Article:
Precinct 3 Commissioner Harry Lamance said as a retired police officer, he understands why Parr might want an unmarked car, but in his current position he agrees with White.

“The citizens are going to call us and are going to say there’s some jasper out there with a gun on, and we don’t know what he’s doing and all that,” he said.

“My question would be why is my department different from others in the county doing the exact same job?” Parr asked.

White said he wasn’t opposed to marking all of them because he sees it as a safety issue.

“Why are we going around with marked cars and unmarked cars for law enforcement?” he asked.

The Sheriff’s Office uses two unmarked cars to serve civil papers and has other unmarked vehicles used by investigators and administrators.

“We have two that both have regular tags, and (the deputies serving papers) wear a gun and a badge and a Sheriff’s Office shirt, not a uniform,” said Sheriff David Walker.

He said at training, unmarked cars are recommended because the papers being served aren’t criminal in nature, and an unmarked vehicle is less conspicous and therefore, less embarrassing for citizens.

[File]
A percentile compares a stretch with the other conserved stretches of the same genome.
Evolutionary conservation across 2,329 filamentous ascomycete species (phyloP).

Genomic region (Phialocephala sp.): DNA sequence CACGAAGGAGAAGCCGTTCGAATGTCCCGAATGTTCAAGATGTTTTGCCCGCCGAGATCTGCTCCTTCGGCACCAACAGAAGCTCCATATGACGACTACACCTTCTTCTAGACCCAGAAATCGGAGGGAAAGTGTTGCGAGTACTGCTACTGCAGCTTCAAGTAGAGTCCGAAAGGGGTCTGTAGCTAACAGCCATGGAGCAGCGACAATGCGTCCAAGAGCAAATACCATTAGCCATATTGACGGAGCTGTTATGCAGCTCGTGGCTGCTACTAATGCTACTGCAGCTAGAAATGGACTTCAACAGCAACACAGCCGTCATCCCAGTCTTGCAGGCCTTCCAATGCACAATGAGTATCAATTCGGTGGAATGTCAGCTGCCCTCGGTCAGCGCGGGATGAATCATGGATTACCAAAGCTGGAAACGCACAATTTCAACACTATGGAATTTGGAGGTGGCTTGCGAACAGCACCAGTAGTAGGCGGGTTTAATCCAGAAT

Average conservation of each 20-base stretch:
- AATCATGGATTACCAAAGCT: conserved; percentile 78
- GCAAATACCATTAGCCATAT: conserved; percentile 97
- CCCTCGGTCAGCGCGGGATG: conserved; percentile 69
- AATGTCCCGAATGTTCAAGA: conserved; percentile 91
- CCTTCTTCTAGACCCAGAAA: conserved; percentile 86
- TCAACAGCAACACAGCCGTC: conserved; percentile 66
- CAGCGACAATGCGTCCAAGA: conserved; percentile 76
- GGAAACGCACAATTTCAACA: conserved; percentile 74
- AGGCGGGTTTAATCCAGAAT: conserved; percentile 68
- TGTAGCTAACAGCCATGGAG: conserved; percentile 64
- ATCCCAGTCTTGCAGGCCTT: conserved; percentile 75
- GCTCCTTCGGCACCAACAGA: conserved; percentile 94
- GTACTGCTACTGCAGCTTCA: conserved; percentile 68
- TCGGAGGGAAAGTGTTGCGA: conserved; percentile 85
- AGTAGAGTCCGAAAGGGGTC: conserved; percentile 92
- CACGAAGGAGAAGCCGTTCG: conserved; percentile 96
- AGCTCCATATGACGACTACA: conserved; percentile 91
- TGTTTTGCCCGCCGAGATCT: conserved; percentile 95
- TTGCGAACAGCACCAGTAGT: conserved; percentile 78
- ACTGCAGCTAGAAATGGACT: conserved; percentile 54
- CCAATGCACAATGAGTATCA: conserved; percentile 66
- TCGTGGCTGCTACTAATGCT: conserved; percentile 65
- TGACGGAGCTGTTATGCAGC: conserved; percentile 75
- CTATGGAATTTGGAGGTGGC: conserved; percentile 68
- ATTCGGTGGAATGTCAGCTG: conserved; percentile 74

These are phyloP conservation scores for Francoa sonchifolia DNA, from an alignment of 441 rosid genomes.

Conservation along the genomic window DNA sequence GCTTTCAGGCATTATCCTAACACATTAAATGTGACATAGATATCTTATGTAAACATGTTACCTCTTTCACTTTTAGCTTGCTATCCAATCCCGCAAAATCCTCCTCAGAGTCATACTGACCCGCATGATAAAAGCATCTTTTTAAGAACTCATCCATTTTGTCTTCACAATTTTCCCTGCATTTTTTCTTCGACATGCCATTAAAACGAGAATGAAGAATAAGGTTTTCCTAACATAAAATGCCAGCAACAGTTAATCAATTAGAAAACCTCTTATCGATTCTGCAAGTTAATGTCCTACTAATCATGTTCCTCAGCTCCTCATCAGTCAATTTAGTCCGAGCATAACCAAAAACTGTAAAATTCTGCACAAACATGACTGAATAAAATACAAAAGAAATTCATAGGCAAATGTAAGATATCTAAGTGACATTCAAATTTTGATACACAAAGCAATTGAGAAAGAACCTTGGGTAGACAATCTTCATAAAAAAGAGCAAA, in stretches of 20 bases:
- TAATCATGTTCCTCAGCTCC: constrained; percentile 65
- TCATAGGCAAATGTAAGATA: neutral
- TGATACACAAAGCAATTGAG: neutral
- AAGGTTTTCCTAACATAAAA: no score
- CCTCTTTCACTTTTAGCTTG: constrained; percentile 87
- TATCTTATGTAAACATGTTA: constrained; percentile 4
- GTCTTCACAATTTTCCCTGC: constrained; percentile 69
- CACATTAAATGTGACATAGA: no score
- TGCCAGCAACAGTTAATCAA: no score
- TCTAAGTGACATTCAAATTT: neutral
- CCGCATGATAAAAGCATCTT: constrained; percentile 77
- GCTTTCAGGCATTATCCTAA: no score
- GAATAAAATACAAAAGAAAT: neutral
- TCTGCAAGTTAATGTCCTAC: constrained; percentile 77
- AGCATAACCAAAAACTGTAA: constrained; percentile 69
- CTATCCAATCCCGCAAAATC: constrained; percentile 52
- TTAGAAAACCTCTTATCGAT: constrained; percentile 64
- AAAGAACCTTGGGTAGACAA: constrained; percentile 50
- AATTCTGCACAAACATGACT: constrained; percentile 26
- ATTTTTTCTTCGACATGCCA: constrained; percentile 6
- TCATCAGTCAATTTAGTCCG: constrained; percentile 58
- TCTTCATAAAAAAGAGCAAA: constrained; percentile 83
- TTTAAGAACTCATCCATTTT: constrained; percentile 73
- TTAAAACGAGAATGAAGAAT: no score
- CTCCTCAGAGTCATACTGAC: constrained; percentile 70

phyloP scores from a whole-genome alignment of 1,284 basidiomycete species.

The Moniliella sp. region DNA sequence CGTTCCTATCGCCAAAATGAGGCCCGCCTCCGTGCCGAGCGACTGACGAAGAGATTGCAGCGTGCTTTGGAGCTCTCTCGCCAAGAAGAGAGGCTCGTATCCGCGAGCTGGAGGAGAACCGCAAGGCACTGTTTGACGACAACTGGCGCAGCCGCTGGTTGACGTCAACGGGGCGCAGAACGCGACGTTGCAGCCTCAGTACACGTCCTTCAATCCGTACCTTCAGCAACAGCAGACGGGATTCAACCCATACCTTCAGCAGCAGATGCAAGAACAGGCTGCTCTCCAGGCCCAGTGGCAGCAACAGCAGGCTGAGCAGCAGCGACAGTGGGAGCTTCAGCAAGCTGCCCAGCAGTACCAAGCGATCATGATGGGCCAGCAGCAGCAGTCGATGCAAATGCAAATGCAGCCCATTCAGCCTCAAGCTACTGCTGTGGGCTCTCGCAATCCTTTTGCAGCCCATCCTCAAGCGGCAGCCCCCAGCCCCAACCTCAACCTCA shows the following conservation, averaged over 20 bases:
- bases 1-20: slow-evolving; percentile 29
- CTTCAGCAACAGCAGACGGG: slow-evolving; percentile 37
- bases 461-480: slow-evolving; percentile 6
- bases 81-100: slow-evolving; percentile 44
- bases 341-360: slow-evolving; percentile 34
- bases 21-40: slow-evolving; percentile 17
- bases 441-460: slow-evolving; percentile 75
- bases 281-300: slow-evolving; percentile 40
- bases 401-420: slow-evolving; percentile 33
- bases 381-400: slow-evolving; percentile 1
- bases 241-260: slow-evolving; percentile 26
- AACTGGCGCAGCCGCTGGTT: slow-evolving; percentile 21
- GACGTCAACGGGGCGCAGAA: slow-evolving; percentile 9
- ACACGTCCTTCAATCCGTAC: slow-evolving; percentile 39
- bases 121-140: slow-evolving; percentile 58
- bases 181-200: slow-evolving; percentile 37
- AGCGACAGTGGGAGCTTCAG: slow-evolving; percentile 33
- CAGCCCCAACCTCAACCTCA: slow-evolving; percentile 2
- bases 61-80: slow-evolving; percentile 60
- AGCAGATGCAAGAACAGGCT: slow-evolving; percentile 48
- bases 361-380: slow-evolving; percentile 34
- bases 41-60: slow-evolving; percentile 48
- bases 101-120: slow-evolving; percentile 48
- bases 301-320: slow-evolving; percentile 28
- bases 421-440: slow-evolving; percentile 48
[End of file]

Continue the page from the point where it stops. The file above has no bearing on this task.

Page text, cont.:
“A lot of times you’re serving people civil papers, divorce papers, evicting someone out of a house, and this, that and the other,” he said. “That’s why we do it. Could it be a safety issue? Yes, obviously it can. (The deputies) are both in unmarked vehicles but wear identifiable clothes. They’re forbidden from making traffic stops unless it’s an emergency situation. That’s how we have ours set up.”

Precinct 2 Commissioner Kevin Burns said he’d heard from local constables and those in other counties that marked constable vehicles deter crime while patrolling, even though they’re not stopping people.

White said he wasn’t trying to run down anyone’s department, but he wasn’t sure a badge and uniform were enough to properly identify an officer.